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Early Decision, Early Action, and Regular Decision: The Pros and Cons

We are right in the heat of application season, and students have many options for how to apply. So I wanted to share with you the pros and cons of the different early options.


Early Action


Early action is non-binding. This can be a great option for your first choice of school. It’s a way for you to demonstrate to a school that it is your first choice. You find out if you are accepted, deferred to regular decision, or rejected earlier, typically in December. One thing to keep in mind though is the applicant pool for early action or early decision is typically more competitive than the regular decision applicant pool. So even though the acceptance rate is higher for early action, your chance of getting in my not be as favorable as it looks on paper.


So what are the pros of early action? The acceptance rate is higher for early action. You are demonstrating your intent to the school. You get to find out early if you were excepted to your top choice school, which can make the entire process much less stressful. Early action is great because it’s non-binding, so it doesn’t put you in a poor negotiating position for financial aid.


The cons of early action are minimal because it is non-binding. I definitely recommend choosing it for your first choice school. Do keep in mind however that the applicant pool is more competitive, and you are likely competing against recruited athletes.The one exception to my early action recommendation is Stanford. Stanford does not defer many early applicants, which means you will likely not get a second look if you are not selected in the early action pool. Because Stanford gives athletic scholarships the early action applicant pool is highly competitive and contains a significant number of recruited athletes. Keep that in mind when considering early action to Stanford.


Early Decison


I typically do not recommend applying to any school early decision. Early decision is a binding agreement between the applicant and the school that if the applicant is accepted to the school he or she will attend. Typically you, your parents, and your high school counselor have to sign an agreement associated with early decision. The biggest reason I do not recommend applying early decision in most situations is because you can be at a disadvantage for financial aid. Most schools will say this is not factored into their financial aid determination; however, there are no statistics to demonstrate this one way or the other. You remove your biggest financial aid bargaining chip of getting additional offers by going the route of early decision.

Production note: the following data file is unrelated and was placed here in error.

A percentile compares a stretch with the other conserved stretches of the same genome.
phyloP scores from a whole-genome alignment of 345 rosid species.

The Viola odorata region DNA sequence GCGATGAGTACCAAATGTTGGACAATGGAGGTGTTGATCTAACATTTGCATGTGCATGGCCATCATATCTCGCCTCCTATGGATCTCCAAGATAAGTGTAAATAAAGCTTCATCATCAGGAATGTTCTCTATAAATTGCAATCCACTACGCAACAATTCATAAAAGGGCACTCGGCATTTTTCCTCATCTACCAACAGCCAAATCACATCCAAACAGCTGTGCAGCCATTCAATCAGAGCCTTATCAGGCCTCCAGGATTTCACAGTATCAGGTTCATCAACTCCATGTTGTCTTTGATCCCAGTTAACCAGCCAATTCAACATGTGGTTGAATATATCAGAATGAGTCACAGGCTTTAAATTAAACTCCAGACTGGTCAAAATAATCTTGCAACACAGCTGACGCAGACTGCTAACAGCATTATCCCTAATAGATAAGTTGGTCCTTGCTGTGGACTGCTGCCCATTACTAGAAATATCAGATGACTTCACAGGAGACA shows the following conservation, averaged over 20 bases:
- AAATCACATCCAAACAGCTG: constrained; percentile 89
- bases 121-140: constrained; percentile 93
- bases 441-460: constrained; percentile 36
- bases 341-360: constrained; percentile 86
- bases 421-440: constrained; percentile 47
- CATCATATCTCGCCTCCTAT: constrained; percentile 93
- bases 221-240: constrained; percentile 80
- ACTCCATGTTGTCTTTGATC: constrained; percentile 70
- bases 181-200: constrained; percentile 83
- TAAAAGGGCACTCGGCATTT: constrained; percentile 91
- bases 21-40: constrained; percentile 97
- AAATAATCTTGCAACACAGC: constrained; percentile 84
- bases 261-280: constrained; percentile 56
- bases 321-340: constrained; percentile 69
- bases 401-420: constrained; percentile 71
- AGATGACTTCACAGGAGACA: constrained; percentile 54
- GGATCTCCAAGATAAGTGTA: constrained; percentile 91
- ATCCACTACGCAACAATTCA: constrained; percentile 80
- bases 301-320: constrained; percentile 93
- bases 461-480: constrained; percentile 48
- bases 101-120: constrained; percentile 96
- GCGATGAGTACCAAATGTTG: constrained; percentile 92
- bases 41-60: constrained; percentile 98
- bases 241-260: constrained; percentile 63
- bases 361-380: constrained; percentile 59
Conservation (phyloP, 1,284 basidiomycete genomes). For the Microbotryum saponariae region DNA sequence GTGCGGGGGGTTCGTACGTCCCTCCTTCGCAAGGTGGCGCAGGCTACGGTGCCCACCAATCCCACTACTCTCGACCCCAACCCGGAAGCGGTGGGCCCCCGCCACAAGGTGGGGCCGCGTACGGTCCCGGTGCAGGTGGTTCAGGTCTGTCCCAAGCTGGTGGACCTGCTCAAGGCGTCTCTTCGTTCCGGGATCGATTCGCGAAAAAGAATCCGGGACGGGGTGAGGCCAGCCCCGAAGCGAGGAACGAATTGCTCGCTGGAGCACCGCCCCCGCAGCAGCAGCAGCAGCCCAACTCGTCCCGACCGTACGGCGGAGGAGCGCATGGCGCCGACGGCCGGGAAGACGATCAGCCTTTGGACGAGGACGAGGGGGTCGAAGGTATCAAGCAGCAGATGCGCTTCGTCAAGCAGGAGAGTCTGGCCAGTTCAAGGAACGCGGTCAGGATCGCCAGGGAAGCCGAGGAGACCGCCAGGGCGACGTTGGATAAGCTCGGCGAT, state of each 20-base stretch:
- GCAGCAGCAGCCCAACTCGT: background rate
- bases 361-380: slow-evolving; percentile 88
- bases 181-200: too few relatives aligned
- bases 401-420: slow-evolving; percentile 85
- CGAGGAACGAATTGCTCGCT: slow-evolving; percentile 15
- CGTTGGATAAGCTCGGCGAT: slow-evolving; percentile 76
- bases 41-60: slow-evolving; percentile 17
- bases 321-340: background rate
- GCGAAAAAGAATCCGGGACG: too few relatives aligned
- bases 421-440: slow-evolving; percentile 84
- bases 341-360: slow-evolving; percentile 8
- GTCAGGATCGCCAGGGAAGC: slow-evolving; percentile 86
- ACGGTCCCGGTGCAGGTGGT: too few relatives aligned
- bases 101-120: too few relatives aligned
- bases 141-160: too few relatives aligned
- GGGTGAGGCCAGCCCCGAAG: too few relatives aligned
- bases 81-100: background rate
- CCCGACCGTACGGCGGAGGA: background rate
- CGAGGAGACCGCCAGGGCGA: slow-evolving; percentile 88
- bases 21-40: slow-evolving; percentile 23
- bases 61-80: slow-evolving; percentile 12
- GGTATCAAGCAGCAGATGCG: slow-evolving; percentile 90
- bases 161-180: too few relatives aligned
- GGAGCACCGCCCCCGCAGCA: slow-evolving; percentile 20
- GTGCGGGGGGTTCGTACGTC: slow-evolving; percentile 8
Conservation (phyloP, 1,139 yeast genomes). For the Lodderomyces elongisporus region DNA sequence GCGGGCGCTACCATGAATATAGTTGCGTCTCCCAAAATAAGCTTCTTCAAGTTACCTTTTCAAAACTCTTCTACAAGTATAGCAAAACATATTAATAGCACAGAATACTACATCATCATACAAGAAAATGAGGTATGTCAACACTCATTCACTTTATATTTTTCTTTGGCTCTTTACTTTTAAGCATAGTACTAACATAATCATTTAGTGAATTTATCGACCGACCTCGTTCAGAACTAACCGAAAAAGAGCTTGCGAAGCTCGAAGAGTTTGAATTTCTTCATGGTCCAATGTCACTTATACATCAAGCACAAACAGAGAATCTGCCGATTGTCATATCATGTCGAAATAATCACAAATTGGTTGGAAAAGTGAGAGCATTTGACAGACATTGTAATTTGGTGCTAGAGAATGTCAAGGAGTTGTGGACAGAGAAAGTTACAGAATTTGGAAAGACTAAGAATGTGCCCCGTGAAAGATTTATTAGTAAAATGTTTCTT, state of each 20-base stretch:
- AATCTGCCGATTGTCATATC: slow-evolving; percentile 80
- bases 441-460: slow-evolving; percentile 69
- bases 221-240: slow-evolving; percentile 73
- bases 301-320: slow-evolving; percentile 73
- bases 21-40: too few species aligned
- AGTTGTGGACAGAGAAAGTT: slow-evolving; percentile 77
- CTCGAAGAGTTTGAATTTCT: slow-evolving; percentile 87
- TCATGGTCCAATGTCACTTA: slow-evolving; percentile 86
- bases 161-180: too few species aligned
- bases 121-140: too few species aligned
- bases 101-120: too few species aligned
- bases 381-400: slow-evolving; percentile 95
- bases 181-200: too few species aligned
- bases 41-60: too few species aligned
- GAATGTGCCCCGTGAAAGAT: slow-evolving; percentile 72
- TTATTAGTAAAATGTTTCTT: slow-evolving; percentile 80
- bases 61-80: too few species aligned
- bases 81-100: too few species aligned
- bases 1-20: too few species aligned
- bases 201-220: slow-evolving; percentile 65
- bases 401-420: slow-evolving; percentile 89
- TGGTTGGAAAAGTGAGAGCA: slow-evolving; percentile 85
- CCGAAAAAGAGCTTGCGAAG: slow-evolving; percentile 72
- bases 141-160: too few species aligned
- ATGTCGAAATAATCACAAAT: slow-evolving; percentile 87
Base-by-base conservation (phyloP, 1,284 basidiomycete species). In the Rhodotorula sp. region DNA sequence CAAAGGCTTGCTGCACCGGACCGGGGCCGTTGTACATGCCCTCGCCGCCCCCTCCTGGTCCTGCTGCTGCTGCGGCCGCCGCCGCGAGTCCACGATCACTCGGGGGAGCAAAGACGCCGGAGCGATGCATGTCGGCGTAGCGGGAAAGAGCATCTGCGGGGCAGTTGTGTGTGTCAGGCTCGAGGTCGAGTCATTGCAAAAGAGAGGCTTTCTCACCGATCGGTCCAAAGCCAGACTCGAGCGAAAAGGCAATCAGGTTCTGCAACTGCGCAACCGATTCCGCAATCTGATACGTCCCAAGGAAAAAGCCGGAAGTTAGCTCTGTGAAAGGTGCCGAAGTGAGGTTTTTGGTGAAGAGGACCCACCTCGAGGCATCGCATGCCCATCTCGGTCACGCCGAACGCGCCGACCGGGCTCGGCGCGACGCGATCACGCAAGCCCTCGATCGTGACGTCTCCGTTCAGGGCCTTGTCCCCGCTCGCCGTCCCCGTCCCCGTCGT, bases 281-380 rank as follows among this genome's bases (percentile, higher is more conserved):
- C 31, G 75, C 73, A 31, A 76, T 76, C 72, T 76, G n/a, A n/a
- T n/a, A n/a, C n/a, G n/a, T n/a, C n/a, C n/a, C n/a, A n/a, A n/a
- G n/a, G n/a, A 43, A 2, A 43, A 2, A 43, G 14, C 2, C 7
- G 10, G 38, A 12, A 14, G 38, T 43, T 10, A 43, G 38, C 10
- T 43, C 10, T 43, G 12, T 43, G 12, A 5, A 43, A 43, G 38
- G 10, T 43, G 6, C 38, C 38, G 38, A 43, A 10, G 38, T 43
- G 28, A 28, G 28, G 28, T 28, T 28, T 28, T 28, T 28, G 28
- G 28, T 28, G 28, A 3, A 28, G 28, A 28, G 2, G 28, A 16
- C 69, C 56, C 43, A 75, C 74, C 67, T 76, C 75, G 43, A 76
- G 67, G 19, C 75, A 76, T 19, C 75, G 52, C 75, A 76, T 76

So what are the pros of early decision? For your top choice school you can demonstrate interest and find out if you got into it early. The acceptance rates are higher for early decision applicants. Accepting early decision applicants allows colleges to keep their yield rates high. Keep in mind, again, that the applicant pool is more competitive so this is not as advantageous as it appears on paper.


The biggest con of early decision is that it is binding. You need to think a long time if you have any doubts about going to a school or would choose another school over the early decision school. Make sure the enrollment is contingent on the financial aid package and that the agreement can be broken for financial reasons.


Here are some great articles and resources for helping you make this decision:




Chapter 26 of this ebook: http://www.testprepauthority.com/whyyougetrejected/


Let me know your take on it in the comments!


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